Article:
The images are a little small they would have been better borderless like the Green Witch deck. Faces are a bit characterless but I have just been using the Tarot of the Hidden Realm which is at the opposite end of the spectrum in this regard. The courts are better especially the pentacles which are represented by gnomes. 

I love this description of the Page (the card that most closely resonates with me) 'The youngest member of the gnome family might not conform to our idealized standards of beauty but she is as her creator made her'. Happy with that. 

The guidebook (or mandrake academy manual) is one of the best I've ever read. For each of the major arcana there are lessons on symbols, practical exercises and new spreads. 

I did the magician's above and below spread. You place the four aces - wands, cups, swords, pentacles in a row and then place four cards above and four cards below. The top row depicts your spiritual, emotional, intellectual and physical ideals and the bottom row will illustrate your realities. The aces are there to remind you which area of your life you are examining. This spread really spoke to me. 

In brief:

Spiritual development my ideal is magician and reality is page of pents (very much a learner)  - makes perfect sense. My spiritual journey only got underway this year!

Emotions: Ideal is the initiate, I long for emotional renewal and a return to innocence. The Knight of Pents reminds me I have come a long way, across difficult terrain a complete return to innocence may not be possible. I am where I am.

Intellectual: Ideal the Sun (professor of solar magic) or bright young star of the academy. Yes I'm an early career academic building a research profile. Reality Queen of Pents. I'm early career but I'm not young. I'm not hurrying and I don't feel the pressure to conform to 'mainstream' research. I'm planted firmly on my own theoretical 'throne' and that is where I will bloom.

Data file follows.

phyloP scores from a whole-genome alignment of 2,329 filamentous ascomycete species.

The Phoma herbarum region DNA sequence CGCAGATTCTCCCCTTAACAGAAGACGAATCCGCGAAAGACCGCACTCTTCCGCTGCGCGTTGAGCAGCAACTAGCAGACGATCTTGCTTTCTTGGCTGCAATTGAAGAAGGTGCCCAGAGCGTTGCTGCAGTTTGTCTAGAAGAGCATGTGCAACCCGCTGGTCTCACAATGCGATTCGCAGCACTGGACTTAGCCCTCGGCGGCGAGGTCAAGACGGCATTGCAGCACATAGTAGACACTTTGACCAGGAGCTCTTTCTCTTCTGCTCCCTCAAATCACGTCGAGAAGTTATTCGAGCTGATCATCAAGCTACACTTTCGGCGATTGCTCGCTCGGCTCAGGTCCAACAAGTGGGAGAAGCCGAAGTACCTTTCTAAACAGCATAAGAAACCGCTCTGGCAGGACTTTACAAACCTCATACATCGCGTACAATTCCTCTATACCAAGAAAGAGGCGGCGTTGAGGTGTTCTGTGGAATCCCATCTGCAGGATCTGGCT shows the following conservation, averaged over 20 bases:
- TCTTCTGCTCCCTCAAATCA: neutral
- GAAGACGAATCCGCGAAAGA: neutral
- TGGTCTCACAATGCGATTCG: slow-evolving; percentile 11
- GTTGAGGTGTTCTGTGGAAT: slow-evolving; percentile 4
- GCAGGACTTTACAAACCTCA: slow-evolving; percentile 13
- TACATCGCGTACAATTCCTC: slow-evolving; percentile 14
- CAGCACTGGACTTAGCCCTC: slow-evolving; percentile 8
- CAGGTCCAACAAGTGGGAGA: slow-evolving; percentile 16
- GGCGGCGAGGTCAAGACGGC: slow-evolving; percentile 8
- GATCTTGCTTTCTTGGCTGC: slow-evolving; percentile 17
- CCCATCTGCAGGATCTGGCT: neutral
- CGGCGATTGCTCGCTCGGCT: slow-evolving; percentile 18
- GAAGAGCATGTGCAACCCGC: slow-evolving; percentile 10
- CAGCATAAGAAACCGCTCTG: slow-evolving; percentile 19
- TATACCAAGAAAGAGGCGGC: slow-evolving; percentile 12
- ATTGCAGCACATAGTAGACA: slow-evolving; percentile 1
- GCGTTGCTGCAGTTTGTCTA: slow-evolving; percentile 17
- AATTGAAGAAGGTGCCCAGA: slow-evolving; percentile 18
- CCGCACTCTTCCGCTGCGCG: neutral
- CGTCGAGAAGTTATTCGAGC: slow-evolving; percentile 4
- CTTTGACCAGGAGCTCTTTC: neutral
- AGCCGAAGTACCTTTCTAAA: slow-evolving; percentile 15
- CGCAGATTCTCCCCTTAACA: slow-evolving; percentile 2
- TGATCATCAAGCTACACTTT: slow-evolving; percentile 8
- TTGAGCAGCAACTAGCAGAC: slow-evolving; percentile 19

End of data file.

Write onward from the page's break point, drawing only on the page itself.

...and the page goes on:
Physical: Ideal the six of wands. Yes I need to improve my public speaking by addressing the bodily as well as cognitive side of this. Reality Queen of Swords. I've been hurt before at conferences and in teaching. I'm sadder but wiser. I can spot trouble from a distance even when as Kenner says 'it's only a whisper on the breeze'. I'll need to use the sword to nip threats in the bud and as I've already learnt this week work behind the scenes (no open warfare).  

Wednesday, 21 September 2016

M is for manifest and P is for...well you know...

Daily Draw: Tarot of the Hidden Realm, The Magician

I am reminded by this card of the magic of writing technologies from stone tablets to quill and parchment to my iPad. This clever little thing that I was berating last night (having sucked it dry of energy) talks as if by magic to the speaker in my kitchen filling my life with rich sounds. I can move pictures from it to my Mac instantly via Airdop. Telepathy between devices - what I've always wanted. In the future maybe I'll be able to download brain thoughts without typing a thing. 

And then there is unmagic. My poor old laptop that I have so abused - copying and pasting from PDFs to Word, hammering out notes to meet a deadline for returning a library book, all kinds of silly trinkets inadvertently downloaded to the hard drive while downloading apps that turned out to be useless. 

My thesis graveyard. The thought of trying to resurrect it makes my shoulders slump. How to move thesis from the craptop to the Mac without introducing naughty pixies into the latter and killing that as well. It's a dilemma. Procrastination is beating manifestation. 

Any sufficiently advanced technology is indistinguishable from magic

Arthur C Clarke, 1917-2008